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Psalm 6

Prayer for Recovery from Grave Illness

To the leader: with stringed instruments; according to The Sheminith. A Psalm of David.


O L ord, do not rebuke me in your anger,

or discipline me in your wrath.


Be gracious to me, O L ord, for I am languishing;

O L ord, heal me, for my bones are shaking with terror.


My soul also is struck with terror,

while you, O L ord—how long?



Turn, O L ord, save my life;

deliver me for the sake of your steadfast love.


For in death there is no remembrance of you;

in Sheol who can give you praise?



I am weary with my moaning;

every night I flood my bed with tears;

I drench my couch with my weeping.


My eyes waste away because of grief;

they grow weak because of all my foes.



Depart from me, all you workers of evil,

for the L ord has heard the sound of my weeping.


The L ord has heard my supplication;

the L ord accepts my prayer.


All my enemies shall be ashamed and struck with terror;

they shall turn back, and in a moment be put to shame.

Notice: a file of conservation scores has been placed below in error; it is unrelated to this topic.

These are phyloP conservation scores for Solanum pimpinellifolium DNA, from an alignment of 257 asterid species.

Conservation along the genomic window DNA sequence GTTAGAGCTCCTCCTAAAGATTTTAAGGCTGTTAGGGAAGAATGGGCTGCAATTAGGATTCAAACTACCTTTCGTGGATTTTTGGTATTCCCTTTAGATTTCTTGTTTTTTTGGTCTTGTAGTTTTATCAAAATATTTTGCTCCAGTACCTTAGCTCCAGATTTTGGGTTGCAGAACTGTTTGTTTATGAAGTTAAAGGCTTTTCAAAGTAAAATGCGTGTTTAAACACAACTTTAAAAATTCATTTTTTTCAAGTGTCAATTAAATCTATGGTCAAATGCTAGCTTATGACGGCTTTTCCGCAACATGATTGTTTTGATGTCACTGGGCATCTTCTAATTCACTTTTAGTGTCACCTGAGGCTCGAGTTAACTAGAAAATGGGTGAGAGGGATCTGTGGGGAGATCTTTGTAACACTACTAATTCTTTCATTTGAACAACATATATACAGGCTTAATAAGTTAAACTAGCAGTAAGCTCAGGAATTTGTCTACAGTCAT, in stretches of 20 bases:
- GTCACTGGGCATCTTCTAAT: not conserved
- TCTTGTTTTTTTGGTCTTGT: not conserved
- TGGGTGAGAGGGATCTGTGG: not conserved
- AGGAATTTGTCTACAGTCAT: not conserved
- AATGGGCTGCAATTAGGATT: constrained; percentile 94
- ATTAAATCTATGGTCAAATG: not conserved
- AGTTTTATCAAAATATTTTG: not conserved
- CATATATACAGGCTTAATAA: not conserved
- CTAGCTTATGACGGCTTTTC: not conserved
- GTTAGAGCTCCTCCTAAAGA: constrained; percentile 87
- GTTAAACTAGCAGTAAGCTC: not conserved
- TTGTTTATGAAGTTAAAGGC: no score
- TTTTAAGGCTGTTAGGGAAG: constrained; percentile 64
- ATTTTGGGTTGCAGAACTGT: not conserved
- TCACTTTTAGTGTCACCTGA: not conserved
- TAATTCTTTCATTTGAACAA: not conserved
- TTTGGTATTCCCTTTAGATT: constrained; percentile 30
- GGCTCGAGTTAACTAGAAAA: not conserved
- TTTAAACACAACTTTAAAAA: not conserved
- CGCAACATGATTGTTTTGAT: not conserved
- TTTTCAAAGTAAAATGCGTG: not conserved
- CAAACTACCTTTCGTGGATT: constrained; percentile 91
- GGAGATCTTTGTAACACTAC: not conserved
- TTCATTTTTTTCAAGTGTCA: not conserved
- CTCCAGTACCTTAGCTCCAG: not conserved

These forms of expression are hyperbolical, but it must not be imagined that David, after the manner of poets, exaggerates his sorrow; 8989    II ne taut pas penser toutesfois que David amplifie sa tristesse a la facon des Poetes.” — Fr. but he declares truly and simply how severe and bitter it had been. It should always be kept in mind, that his affliction did not proceed so much from his having been severely wounded with bodily distress; but regarding God as greatly displeased with him, he saw, as it were, hell open to receive him; and the mental distress which this produces exceeds all other sorrows. Indeed, the more sincerely a man is devoted to God, he is just so much the more severely disquieted by the sense of his wrath; and hence it is that holy persons, who were otherwise endued with uncommon fortitude, have showed in this respect the greatest softness and want of resolution. And nothing prevents us at this day from experiencing in ourselves what David describes concerning himself but the stupidity of our flesh. Those who have experienced, even in a moderate degree, what it is to contend with the fear of eternal death, will be satisfied that there is nothing extravagant in these words. Let us, therefore, know that here David is represented to us as being afflicted with the terrors of his conscience, 9090     “Des frayeurs de la morte.” — Fr. “With the terrors of death.” and feeling within him torment of no ordinary kind, but such as made him almost faint away, and lie as if dead. With respect to the words, he says, Mine eye hath waxed dim; for grief of mind easily makes its way to the eyes, and from them very distinctly shows itself. As the word עתק athak, which I have translated it hath waxed old, sometimes signifies to depart from one’s place, some expound it, that the goodness of his eyesight was lost, and his sight, as it were, had vanished. Others understand by it that his eyes were hidden by the swelling which proceeds from weeping. The first opinion, however, according to which David complains of his eyes failing him, as it were, through old age, appears to me the more simple. As to what he adds, every night, we learn from it that he was almost wholly wasted away with protracted sorrow, and yet all the while never ceased from praying to God.

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